The Tennessean from Nashville, Tennessee on July 6, 1903 · Page 5
Get access to this page with a Free Trial

The Tennessean from Nashville, Tennessee · Page 5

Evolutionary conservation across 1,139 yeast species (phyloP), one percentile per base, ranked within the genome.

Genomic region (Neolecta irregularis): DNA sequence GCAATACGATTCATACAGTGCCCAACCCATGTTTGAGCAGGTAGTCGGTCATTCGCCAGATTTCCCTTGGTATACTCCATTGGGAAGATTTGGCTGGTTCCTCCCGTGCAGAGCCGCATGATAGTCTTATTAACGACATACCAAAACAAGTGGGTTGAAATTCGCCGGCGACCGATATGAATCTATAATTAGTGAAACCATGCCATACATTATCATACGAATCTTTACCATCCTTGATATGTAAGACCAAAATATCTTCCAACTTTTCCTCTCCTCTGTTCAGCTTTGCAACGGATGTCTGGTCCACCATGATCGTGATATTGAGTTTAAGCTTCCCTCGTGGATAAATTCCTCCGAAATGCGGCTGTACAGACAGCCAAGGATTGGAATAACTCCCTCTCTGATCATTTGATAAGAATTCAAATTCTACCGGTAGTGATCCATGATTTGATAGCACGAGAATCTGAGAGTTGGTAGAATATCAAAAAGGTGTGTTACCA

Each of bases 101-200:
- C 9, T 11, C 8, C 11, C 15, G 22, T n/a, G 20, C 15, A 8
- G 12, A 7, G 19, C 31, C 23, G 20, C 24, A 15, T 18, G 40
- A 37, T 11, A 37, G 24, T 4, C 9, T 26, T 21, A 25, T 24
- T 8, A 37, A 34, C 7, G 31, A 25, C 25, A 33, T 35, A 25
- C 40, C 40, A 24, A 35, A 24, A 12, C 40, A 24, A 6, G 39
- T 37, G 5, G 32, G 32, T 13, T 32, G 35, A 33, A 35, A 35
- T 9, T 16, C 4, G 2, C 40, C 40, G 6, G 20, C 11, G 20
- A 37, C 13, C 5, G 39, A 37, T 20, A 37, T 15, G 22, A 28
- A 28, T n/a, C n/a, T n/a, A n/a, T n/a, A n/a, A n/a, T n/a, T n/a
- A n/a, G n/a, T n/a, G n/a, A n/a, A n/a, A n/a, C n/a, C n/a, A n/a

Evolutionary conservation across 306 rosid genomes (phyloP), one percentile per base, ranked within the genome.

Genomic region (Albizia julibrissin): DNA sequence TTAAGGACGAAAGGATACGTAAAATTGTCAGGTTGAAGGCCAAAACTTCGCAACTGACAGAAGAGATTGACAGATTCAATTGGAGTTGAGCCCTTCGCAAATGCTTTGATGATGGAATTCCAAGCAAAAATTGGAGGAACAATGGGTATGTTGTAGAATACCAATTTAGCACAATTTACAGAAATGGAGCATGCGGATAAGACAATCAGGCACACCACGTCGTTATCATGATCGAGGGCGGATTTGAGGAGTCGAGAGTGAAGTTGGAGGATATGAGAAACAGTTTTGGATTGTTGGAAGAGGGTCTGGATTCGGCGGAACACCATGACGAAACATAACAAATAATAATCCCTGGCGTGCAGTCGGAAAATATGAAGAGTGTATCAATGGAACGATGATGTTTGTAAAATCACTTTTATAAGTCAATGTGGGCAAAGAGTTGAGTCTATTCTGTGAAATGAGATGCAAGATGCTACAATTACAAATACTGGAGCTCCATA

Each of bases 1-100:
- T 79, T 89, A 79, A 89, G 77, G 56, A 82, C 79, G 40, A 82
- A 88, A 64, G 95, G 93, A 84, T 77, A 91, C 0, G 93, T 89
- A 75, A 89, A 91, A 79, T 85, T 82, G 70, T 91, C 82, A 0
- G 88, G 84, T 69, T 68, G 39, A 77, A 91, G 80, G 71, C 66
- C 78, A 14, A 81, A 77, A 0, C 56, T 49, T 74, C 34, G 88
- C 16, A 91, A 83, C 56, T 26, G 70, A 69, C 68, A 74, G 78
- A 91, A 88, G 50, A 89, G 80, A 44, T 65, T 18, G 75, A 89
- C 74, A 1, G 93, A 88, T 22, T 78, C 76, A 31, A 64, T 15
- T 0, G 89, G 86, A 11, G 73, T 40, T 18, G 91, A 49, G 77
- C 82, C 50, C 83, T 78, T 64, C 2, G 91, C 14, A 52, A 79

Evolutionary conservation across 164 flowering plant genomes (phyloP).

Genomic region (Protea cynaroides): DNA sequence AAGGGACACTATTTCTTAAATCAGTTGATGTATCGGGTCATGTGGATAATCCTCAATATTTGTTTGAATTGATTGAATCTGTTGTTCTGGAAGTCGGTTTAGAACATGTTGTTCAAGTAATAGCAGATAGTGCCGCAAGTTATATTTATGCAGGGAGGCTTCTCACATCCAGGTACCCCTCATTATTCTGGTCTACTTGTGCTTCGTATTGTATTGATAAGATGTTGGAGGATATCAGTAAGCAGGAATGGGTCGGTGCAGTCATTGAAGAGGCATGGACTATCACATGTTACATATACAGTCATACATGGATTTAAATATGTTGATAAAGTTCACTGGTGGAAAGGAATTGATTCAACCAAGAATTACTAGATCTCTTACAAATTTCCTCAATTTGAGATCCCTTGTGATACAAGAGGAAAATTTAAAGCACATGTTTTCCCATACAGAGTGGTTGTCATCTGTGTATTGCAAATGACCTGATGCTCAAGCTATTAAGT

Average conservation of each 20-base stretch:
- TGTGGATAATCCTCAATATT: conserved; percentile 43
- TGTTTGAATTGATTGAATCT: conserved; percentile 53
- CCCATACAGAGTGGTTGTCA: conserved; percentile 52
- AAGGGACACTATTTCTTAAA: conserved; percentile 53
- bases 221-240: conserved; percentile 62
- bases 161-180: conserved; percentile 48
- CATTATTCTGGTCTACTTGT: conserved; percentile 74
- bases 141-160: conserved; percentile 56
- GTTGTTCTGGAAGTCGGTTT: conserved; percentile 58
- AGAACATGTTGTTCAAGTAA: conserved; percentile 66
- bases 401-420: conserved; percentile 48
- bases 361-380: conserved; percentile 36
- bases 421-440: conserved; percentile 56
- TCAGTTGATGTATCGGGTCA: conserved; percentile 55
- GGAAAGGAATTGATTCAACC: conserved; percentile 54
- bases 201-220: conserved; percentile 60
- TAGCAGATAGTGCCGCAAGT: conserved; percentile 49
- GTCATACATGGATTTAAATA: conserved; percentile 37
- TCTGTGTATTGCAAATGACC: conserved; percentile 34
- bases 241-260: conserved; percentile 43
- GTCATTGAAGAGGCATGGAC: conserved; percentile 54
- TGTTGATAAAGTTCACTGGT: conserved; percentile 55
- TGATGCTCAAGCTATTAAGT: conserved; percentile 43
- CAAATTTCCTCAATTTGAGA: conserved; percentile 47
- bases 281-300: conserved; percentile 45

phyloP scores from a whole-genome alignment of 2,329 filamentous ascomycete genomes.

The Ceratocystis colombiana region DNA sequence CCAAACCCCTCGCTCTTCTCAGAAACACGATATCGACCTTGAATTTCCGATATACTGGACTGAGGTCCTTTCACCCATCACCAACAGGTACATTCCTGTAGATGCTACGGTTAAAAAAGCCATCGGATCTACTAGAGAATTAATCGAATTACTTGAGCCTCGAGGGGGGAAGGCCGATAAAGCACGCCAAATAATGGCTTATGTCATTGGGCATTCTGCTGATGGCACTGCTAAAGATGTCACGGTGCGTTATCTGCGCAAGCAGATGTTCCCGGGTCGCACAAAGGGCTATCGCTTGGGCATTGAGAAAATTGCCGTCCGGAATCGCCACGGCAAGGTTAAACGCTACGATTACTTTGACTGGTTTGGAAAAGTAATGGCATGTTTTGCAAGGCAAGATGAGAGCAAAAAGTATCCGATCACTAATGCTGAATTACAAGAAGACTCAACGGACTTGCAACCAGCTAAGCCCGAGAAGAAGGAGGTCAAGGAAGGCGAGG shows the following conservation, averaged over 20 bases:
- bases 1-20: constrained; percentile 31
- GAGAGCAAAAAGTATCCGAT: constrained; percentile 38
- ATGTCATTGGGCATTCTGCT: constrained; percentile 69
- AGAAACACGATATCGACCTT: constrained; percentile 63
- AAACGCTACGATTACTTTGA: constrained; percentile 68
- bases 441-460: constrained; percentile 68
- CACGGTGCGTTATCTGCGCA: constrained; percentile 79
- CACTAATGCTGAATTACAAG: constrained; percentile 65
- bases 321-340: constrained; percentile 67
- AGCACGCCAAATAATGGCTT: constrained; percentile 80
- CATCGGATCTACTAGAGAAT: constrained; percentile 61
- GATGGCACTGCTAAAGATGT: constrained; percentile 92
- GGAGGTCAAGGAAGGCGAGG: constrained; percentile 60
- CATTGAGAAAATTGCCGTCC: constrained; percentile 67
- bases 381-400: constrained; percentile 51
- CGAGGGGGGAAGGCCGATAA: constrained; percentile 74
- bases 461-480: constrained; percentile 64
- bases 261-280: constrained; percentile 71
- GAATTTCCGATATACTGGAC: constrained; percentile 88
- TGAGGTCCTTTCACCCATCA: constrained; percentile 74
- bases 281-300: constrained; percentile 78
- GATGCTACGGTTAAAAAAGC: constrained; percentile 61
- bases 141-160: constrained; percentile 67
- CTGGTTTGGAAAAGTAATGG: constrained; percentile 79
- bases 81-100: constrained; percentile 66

Nashville, Tennessee
Issue Date:
Monday, July 6, 1903
Page 5
Start Free Trial